Saul or Paul was an incredibly important figure in early Christianity! He indeed ends up suffering a lot for his faith in Jesus, too – and eventually dies for it. But first: He spends thirty years founding churches, traveling around preaching and teaching, and writing letters to remind those young churches how they’re supposed to be acting. At least seven of the Epistles – the letters of the early church – that are included in the Bible were written by Paul, including some that are really important for our understanding of what it means to be a Christian. 

That stuff about how the church is like a body?… That’s Paul! That stuff you hear at weddings about how true, holy love, is patient, and kind, and so on? That’s Paul! That passage about how neither death, or life, nor things present, nor things to come, etcetera, can separate us from the love of God in Christ? That’s Paul! I can do all things through Christ who strengthens me? That’s Paul!  Whatever is true, whatever is noble, whatever is right, whatever is pure, whatever is lovely, … think about these things? That’s Paul! Do not be conformed to this world but be transformed by the renewing of your mind? That’s Paul! There is neither Jew nor Gentile, neither slave nor free, male and female, for you are all one in Christ Jesus? That’s Paul! I could go on, but you get the idea! 

Paul is so, so important for the growth and spread and identity of early Christianity. So this story of how Paul became a Christian is important, too.  As Paul himself says in his first letter to the church in Corinth, “I am the least of the apostles, unfit to be called an apostle, because I persecuted the church of God. But by the grace of God I am what I am, and God’s grace towards me has not been in vain.” (1 Cor 15)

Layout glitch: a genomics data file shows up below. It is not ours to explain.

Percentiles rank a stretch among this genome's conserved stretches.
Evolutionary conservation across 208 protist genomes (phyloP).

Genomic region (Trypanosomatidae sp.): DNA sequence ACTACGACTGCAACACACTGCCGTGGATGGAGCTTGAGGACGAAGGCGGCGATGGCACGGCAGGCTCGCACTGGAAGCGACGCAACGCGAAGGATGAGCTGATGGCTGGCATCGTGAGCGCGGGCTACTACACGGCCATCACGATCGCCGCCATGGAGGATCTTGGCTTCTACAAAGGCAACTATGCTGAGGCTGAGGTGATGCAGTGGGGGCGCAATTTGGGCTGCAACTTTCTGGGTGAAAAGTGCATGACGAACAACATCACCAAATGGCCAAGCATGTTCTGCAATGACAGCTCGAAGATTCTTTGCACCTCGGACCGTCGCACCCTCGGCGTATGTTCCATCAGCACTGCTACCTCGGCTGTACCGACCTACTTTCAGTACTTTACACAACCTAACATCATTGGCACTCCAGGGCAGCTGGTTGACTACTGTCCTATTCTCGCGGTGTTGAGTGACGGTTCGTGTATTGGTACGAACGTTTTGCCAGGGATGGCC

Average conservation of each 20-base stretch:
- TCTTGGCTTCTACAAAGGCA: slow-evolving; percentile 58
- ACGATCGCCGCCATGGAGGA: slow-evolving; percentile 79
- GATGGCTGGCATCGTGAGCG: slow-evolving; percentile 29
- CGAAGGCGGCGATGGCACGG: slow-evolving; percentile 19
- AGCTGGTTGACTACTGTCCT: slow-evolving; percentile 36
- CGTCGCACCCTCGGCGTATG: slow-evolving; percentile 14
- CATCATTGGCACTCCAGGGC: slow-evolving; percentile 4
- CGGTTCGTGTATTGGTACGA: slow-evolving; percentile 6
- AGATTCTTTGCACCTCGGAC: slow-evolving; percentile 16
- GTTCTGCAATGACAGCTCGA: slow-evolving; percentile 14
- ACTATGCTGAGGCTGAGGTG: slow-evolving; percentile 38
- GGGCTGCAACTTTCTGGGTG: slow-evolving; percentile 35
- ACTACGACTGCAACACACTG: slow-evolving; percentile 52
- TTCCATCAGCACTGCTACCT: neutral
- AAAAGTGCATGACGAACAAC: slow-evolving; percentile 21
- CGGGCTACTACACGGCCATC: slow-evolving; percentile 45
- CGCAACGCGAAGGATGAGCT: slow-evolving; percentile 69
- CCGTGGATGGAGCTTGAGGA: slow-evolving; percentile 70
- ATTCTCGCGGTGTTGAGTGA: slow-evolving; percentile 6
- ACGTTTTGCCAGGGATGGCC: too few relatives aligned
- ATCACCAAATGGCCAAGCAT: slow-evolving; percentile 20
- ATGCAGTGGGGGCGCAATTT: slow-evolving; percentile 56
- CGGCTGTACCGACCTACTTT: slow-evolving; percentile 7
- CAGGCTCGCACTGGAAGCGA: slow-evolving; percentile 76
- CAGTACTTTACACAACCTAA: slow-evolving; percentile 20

This month’s Skill for Faithful Living is Friendship. In StoryChurch, we’ve been reading some books about friends and friendship. Last Sunday we read two books about people who help their friends see things in a new way. 

A very hungry lion accepts a rabbit’s invitation to lunch, planning to eat the rabbit, and then discovers that he really likes carrot stew. Much to the relief of all the animals in the neighborhood! There’s a hint in the story that what the lion likes isn’t just the stew, but also having friends that welcome him… instead of running away from him! 

In another book, Michael Bird Boy teaches Boss Lady to use bees to make real honey in her factory and get rid of pollution that was hurting the countryside. 

There are lots of ways friendship can be a holy gift. One of them is that sometimes our friends help us change – in ways we need to change. They help us see things in a new light, or try a new way of being, that’s better for us and for those around us. Or sometimes we might be given the opportunity to help a friend change – lovingly, wisely, carefully. People can change. Even people we don’t expect – like Paul. 

When I look at this story through the lens of friendship, I really notice Ananias. Look: Presumably Jesus could have healed Paul’s blindness without help. But that’s not what happened. Instead Jesus asked Ananias to help complete the miracle. 

Does Ananias want to do that?… 

Ananias’ reluctance is very real. There are people we don’t want to help. People who have hurt us personally; or people who stand for things we hate or fear. Jesus was asking a lot, in asking Ananias to be kind to Paul. Ananias does it – not because he wants the best for Paul, but because he loves Jesus. 

The miracle that happens to Paul – 5hat makes him a Christian, and then such an important leader for the early church – that miracle really has two parts. First there’s the Road to Damascus moment – the blinding light and the voice. And then there’s the moment when Ananias lays his hands on Paul and prays over him, and his temporary blindness is healed. 

There were several days between those two events, and we don’t know exactly when Paul’s heart was really turned towards Jesus. But it could be that it was Ananias’ willingness to extend friendship that really fulfilled what was happening inside of Paul. Like the rabbits welcoming that lion into their home!